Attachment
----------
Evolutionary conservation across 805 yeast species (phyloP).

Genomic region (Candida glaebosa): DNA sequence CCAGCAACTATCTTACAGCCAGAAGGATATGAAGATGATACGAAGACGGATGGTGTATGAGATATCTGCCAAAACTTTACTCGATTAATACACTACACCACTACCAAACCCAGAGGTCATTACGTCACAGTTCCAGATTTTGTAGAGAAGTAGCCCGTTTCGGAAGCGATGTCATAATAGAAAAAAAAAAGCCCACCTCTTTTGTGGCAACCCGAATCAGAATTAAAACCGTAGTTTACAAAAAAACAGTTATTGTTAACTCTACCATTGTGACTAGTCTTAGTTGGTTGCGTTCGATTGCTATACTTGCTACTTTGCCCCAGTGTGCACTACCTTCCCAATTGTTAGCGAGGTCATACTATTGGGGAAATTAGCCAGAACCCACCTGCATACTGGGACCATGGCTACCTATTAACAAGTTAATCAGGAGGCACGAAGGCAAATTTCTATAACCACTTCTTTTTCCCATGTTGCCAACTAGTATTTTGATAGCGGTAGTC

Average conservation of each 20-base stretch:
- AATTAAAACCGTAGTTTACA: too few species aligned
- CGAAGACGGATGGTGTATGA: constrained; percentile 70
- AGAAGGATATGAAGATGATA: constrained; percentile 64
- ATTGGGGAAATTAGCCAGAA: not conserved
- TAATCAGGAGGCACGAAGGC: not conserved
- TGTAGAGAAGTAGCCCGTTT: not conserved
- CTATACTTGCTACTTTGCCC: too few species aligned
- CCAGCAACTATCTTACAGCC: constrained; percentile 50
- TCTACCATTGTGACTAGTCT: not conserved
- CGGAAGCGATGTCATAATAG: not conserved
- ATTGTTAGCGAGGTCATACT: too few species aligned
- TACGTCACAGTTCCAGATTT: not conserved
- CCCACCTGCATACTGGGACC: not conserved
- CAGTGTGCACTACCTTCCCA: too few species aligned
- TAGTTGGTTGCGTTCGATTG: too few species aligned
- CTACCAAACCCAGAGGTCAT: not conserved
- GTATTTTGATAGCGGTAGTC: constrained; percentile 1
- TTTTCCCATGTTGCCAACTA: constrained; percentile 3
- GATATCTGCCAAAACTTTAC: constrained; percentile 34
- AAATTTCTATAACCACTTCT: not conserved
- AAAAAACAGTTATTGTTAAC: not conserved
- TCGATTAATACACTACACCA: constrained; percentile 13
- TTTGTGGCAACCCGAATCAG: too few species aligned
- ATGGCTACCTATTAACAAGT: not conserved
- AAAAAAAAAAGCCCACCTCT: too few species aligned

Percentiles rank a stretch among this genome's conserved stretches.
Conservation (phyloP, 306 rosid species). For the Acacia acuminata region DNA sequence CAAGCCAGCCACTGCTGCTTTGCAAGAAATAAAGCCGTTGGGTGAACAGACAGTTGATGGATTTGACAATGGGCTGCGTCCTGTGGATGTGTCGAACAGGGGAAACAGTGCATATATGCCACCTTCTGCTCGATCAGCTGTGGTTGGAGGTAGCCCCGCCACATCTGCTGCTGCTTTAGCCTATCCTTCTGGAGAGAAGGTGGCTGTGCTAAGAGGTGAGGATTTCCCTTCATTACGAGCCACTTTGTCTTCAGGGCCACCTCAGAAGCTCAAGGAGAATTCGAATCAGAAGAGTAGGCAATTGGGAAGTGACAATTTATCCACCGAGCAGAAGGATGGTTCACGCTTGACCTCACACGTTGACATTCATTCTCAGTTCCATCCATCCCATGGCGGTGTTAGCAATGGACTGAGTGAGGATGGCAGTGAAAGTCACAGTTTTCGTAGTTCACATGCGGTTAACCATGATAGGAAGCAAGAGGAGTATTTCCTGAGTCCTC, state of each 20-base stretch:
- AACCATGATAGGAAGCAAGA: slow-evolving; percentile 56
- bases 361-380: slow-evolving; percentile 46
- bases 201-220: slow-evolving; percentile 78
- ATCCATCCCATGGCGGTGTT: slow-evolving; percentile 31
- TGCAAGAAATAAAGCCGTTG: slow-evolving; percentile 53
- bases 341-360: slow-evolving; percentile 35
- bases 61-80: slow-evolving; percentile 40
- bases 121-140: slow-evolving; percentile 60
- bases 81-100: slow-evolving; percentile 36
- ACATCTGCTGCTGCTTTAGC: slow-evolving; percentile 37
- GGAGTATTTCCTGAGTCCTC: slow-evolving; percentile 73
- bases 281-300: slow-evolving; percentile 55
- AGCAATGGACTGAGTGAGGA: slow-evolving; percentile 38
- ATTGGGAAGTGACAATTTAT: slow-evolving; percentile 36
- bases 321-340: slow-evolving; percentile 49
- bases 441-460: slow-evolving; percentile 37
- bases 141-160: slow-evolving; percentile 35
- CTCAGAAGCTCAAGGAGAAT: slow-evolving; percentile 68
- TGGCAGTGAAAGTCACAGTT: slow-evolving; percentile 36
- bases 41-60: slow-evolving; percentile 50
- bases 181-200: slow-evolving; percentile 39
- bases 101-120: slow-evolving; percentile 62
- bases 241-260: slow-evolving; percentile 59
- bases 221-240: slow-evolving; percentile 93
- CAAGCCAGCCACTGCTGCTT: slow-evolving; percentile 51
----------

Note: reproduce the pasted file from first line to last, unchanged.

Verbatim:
Evolutionary conservation across 805 yeast species (phyloP).

Genomic region (Candida glaebosa): DNA sequence CCAGCAACTATCTTACAGCCAGAAGGATATGAAGATGATACGAAGACGGATGGTGTATGAGATATCTGCCAAAACTTTACTCGATTAATACACTACACCACTACCAAACCCAGAGGTCATTACGTCACAGTTCCAGATTTTGTAGAGAAGTAGCCCGTTTCGGAAGCGATGTCATAATAGAAAAAAAAAAGCCCACCTCTTTTGTGGCAACCCGAATCAGAATTAAAACCGTAGTTTACAAAAAAACAGTTATTGTTAACTCTACCATTGTGACTAGTCTTAGTTGGTTGCGTTCGATTGCTATACTTGCTACTTTGCCCCAGTGTGCACTACCTTCCCAATTGTTAGCGAGGTCATACTATTGGGGAAATTAGCCAGAACCCACCTGCATACTGGGACCATGGCTACCTATTAACAAGTTAATCAGGAGGCACGAAGGCAAATTTCTATAACCACTTCTTTTTCCCATGTTGCCAACTAGTATTTTGATAGCGGTAGTC

Average conservation of each 20-base stretch:
- AATTAAAACCGTAGTTTACA: too few species aligned
- CGAAGACGGATGGTGTATGA: constrained; percentile 70
- AGAAGGATATGAAGATGATA: constrained; percentile 64
- ATTGGGGAAATTAGCCAGAA: not conserved
- TAATCAGGAGGCACGAAGGC: not conserved
- TGTAGAGAAGTAGCCCGTTT: not conserved
- CTATACTTGCTACTTTGCCC: too few species aligned
- CCAGCAACTATCTTACAGCC: constrained; percentile 50
- TCTACCATTGTGACTAGTCT: not conserved
- CGGAAGCGATGTCATAATAG: not conserved
- ATTGTTAGCGAGGTCATACT: too few species aligned
- TACGTCACAGTTCCAGATTT: not conserved
- CCCACCTGCATACTGGGACC: not conserved
- CAGTGTGCACTACCTTCCCA: too few species aligned
- TAGTTGGTTGCGTTCGATTG: too few species aligned
- CTACCAAACCCAGAGGTCAT: not conserved
- GTATTTTGATAGCGGTAGTC: constrained; percentile 1
- TTTTCCCATGTTGCCAACTA: constrained; percentile 3
- GATATCTGCCAAAACTTTAC: constrained; percentile 34
- AAATTTCTATAACCACTTCT: not conserved
- AAAAAACAGTTATTGTTAAC: not conserved
- TCGATTAATACACTACACCA: constrained; percentile 13
- TTTGTGGCAACCCGAATCAG: too few species aligned
- ATGGCTACCTATTAACAAGT: not conserved
- AAAAAAAAAAGCCCACCTCT: too few species aligned

Percentiles rank a stretch among this genome's conserved stretches.
Conservation (phyloP, 306 rosid species). For the Acacia acuminata region DNA sequence CAAGCCAGCCACTGCTGCTTTGCAAGAAATAAAGCCGTTGGGTGAACAGACAGTTGATGGATTTGACAATGGGCTGCGTCCTGTGGATGTGTCGAACAGGGGAAACAGTGCATATATGCCACCTTCTGCTCGATCAGCTGTGGTTGGAGGTAGCCCCGCCACATCTGCTGCTGCTTTAGCCTATCCTTCTGGAGAGAAGGTGGCTGTGCTAAGAGGTGAGGATTTCCCTTCATTACGAGCCACTTTGTCTTCAGGGCCACCTCAGAAGCTCAAGGAGAATTCGAATCAGAAGAGTAGGCAATTGGGAAGTGACAATTTATCCACCGAGCAGAAGGATGGTTCACGCTTGACCTCACACGTTGACATTCATTCTCAGTTCCATCCATCCCATGGCGGTGTTAGCAATGGACTGAGTGAGGATGGCAGTGAAAGTCACAGTTTTCGTAGTTCACATGCGGTTAACCATGATAGGAAGCAAGAGGAGTATTTCCTGAGTCCTC, state of each 20-base stretch:
- AACCATGATAGGAAGCAAGA: slow-evolving; percentile 56
- bases 361-380: slow-evolving; percentile 46
- bases 201-220: slow-evolving; percentile 78
- ATCCATCCCATGGCGGTGTT: slow-evolving; percentile 31
- TGCAAGAAATAAAGCCGTTG: slow-evolving; percentile 53
- bases 341-360: slow-evolving; percentile 35
- bases 61-80: slow-evolving; percentile 40
- bases 121-140: slow-evolving; percentile 60
- bases 81-100: slow-evolving; percentile 36
- ACATCTGCTGCTGCTTTAGC: slow-evolving; percentile 37
- GGAGTATTTCCTGAGTCCTC: slow-evolving; percentile 73
- bases 281-300: slow-evolving; percentile 55
- AGCAATGGACTGAGTGAGGA: slow-evolving; percentile 38
- ATTGGGAAGTGACAATTTAT: slow-evolving; percentile 36
- bases 321-340: slow-evolving; percentile 49
- bases 441-460: slow-evolving; percentile 37
- bases 141-160: slow-evolving; percentile 35
- CTCAGAAGCTCAAGGAGAAT: slow-evolving; percentile 68
- TGGCAGTGAAAGTCACAGTT: slow-evolving; percentile 36
- bases 41-60: slow-evolving; percentile 50
- bases 181-200: slow-evolving; percentile 39
- bases 101-120: slow-evolving; percentile 62
- bases 241-260: slow-evolving; percentile 59
- bases 221-240: slow-evolving; percentile 93
- CAAGCCAGCCACTGCTGCTT: slow-evolving; percentile 51